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Old 02-07-2013, 09:18 AM
 
Location: New York City
4,036 posts, read 8,935,865 times
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Quote:
Originally Posted by muer22 View Post
I like the equation, but the it's hard to grasp because money spent on necessities because spending money is not always arbitrary. Money spent on a horse saddle, a yoga mat, dog training, hair relaxer, etc. can't be exercised by any member of the public. That brings me back to how do you increase the economic vitality without consumerism which is the arbitrary spending of money.
Who is to say what is arbitrary and what in necessary? Fashion, trend, desire, luxury always come into it, even for the poor. A tiny general store on the prairie circa 1870 had some items that were "arbitrary."

The economy is increased through trade, and often trade in small goods and local services. If you want in improve the economy, you increase trade. However, if the government or some outside entity starts micro-managing that trade, it generally creates problems.

Your real issue seems to be the fads and fetishes of the rich, but they are not the only ones guilty of consumerism. At least it's sustainable and better for the local economy because they are services performed by members of the community. The real problem with consumerism is the mountains of cheap junk from China sold at Walmart.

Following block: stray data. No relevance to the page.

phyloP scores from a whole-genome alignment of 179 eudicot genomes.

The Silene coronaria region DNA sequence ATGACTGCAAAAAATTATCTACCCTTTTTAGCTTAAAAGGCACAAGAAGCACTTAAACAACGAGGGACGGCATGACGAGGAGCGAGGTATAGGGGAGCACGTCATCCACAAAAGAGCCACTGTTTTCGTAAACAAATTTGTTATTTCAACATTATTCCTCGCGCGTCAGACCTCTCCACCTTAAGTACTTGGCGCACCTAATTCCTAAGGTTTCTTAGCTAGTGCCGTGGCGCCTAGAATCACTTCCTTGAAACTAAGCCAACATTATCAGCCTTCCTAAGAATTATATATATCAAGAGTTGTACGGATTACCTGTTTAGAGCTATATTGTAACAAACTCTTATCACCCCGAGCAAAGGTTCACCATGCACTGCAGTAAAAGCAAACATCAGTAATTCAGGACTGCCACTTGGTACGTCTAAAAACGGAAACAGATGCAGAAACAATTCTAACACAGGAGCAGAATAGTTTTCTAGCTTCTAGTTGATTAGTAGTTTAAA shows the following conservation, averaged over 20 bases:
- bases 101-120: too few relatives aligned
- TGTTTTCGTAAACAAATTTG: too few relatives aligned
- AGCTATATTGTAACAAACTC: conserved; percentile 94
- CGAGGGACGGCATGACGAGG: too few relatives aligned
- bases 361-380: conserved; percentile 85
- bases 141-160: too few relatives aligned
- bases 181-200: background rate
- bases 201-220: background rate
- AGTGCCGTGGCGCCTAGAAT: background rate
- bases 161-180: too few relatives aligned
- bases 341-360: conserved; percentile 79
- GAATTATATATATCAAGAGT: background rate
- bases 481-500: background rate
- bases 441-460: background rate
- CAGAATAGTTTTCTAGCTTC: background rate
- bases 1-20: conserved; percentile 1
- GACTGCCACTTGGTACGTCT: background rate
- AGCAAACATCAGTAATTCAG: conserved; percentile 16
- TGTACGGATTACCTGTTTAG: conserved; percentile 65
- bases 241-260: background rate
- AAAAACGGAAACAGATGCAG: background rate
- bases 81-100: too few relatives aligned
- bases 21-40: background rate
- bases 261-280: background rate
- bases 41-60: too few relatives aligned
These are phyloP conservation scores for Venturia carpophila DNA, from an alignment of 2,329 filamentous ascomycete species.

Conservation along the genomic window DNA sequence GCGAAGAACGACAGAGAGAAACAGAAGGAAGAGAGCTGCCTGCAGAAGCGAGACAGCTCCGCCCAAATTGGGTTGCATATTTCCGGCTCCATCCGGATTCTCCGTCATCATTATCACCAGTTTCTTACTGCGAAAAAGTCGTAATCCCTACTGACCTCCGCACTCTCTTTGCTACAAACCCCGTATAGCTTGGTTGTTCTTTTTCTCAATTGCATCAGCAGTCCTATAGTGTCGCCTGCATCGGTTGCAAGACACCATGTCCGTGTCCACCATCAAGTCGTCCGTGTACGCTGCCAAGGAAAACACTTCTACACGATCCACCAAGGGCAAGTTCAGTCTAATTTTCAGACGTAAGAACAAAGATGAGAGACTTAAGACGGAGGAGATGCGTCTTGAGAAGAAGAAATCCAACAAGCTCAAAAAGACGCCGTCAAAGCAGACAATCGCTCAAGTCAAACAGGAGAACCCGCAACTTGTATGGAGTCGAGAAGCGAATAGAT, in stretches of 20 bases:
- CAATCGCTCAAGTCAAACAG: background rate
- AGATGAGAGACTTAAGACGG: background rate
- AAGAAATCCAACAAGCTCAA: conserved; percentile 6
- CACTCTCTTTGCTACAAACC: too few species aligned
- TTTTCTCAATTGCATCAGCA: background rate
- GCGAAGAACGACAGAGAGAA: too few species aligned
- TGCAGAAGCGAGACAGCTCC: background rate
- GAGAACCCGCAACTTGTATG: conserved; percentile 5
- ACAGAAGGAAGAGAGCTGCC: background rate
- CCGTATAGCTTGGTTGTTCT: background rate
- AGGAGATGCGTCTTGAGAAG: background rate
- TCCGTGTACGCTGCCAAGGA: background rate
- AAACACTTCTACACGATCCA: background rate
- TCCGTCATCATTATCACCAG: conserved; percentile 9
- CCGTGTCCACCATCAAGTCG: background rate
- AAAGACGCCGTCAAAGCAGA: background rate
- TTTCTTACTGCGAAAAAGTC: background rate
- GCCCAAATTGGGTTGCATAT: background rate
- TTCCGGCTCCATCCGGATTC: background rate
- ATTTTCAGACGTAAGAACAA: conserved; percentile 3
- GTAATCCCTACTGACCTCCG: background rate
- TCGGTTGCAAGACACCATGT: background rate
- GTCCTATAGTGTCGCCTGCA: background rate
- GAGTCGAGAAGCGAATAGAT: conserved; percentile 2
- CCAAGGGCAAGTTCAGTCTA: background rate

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Old 02-07-2013, 10:14 AM
 
48,516 posts, read 83,890,268 times
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I think if you look at the growth of a and all eatig places since the 50's;especailly in urban areas. I se no lack of growth of eatig out or eve less fast food eating but a growth continusing these areas.Even the recession has chnaged it much which one would think as its just part of modern life since the 60's;easpecailly in urban aareas more than others. having grown up in the 50's as a child when resturarant numbers and when you went out to eat its only grown and continues to grow:IMO. I can remmeber traveling when one had very limited choice of where to eat across country and no fast food restaurants.
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Old 02-07-2013, 04:38 PM
 
105 posts, read 129,158 times
Reputation: 124
Default Non-consumerism based economy

Quote:
Originally Posted by tpk-nyc View Post
A tiny general store on the prairie circa 1870 had some items that were "arbitrary."